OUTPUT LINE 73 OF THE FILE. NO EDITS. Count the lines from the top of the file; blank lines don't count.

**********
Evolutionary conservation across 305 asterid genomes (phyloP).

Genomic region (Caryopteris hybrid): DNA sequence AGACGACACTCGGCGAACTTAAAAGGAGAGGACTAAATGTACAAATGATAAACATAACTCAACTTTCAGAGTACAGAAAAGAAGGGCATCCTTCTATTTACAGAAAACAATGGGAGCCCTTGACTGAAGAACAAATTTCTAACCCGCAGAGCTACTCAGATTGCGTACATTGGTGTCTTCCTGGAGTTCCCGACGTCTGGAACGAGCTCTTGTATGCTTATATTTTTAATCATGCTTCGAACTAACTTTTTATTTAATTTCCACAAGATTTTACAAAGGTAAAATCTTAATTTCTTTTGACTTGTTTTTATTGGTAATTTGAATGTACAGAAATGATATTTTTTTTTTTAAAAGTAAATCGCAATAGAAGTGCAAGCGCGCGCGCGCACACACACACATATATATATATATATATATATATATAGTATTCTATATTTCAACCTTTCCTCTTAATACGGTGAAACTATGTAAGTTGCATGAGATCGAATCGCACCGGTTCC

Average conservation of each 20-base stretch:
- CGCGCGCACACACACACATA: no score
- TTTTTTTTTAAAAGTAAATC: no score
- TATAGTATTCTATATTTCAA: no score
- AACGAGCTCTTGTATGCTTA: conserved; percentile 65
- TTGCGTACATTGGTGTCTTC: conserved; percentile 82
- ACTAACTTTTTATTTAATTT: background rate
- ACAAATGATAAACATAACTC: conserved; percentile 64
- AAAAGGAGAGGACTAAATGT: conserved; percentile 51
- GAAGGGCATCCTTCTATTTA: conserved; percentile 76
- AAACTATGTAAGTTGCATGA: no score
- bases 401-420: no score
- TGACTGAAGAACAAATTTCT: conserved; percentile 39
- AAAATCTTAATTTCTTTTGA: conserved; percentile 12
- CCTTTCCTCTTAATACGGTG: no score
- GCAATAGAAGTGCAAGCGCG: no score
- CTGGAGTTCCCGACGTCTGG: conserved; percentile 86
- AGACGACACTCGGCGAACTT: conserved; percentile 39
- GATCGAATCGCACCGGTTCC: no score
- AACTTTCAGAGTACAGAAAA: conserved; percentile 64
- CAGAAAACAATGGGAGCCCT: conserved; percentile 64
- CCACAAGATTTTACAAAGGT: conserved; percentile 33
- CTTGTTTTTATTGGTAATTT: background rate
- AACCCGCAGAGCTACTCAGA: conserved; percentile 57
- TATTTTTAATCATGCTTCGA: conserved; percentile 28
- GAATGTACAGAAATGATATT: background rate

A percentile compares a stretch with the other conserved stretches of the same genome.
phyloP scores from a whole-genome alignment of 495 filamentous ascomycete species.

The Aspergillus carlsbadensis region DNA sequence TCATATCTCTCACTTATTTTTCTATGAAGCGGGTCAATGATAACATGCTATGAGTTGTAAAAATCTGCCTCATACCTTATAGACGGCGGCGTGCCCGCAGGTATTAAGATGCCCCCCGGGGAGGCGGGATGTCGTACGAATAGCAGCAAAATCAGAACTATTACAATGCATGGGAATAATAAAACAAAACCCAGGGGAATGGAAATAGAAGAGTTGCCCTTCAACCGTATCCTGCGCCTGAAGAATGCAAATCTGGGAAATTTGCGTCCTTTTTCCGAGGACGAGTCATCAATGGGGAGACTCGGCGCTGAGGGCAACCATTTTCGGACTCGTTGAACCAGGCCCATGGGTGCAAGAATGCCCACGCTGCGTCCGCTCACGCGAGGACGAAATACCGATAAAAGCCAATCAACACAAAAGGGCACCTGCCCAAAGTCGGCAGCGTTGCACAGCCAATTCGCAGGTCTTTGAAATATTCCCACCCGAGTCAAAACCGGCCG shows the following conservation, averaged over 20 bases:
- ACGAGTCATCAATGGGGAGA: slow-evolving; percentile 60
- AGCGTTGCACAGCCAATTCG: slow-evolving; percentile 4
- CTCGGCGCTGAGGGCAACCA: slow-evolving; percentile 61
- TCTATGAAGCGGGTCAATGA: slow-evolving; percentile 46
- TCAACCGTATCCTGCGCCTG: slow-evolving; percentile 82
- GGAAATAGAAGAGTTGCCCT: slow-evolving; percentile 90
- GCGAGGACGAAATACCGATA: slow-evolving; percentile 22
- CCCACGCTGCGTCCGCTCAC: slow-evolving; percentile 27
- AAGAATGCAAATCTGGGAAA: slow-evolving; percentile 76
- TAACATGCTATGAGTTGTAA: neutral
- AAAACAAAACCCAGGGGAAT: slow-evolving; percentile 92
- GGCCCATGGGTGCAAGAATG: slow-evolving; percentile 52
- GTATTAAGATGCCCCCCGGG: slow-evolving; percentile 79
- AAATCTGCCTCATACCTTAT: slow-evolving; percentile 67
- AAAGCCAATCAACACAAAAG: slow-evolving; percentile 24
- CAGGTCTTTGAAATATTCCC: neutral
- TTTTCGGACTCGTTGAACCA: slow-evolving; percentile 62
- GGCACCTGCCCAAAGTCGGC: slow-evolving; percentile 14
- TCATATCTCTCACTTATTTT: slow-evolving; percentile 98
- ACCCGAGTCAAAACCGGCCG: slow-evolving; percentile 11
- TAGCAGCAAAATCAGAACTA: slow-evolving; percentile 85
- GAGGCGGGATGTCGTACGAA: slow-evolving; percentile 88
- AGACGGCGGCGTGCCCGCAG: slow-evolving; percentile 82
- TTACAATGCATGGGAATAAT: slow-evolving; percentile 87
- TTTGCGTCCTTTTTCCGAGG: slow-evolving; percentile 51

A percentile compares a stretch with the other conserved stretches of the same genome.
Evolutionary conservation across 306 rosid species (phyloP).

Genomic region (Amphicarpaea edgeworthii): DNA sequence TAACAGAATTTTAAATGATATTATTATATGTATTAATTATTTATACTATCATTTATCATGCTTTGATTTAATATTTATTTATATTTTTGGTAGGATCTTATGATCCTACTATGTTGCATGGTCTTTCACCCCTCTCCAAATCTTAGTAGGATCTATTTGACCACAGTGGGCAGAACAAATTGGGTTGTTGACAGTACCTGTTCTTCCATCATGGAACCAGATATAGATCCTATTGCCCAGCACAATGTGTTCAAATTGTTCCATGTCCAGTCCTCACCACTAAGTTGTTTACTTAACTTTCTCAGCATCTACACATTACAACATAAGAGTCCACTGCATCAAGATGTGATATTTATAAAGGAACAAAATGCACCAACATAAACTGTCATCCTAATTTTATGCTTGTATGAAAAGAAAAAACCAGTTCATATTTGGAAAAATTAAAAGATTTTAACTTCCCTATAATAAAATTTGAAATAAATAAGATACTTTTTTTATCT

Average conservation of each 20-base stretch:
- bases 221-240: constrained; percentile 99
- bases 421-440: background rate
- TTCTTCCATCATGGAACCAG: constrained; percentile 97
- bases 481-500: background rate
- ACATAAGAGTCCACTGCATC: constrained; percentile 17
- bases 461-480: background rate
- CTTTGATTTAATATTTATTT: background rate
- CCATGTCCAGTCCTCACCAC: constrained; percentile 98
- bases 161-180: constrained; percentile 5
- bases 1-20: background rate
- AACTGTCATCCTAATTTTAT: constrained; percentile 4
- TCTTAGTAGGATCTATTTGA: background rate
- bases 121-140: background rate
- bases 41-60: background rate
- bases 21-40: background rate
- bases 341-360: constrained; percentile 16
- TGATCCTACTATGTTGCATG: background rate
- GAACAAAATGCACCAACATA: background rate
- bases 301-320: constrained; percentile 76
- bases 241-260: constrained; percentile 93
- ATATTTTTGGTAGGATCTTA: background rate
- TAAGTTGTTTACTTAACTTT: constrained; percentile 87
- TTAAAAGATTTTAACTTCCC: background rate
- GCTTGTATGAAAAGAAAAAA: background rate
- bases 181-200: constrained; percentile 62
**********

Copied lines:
- bases 121-140: background rate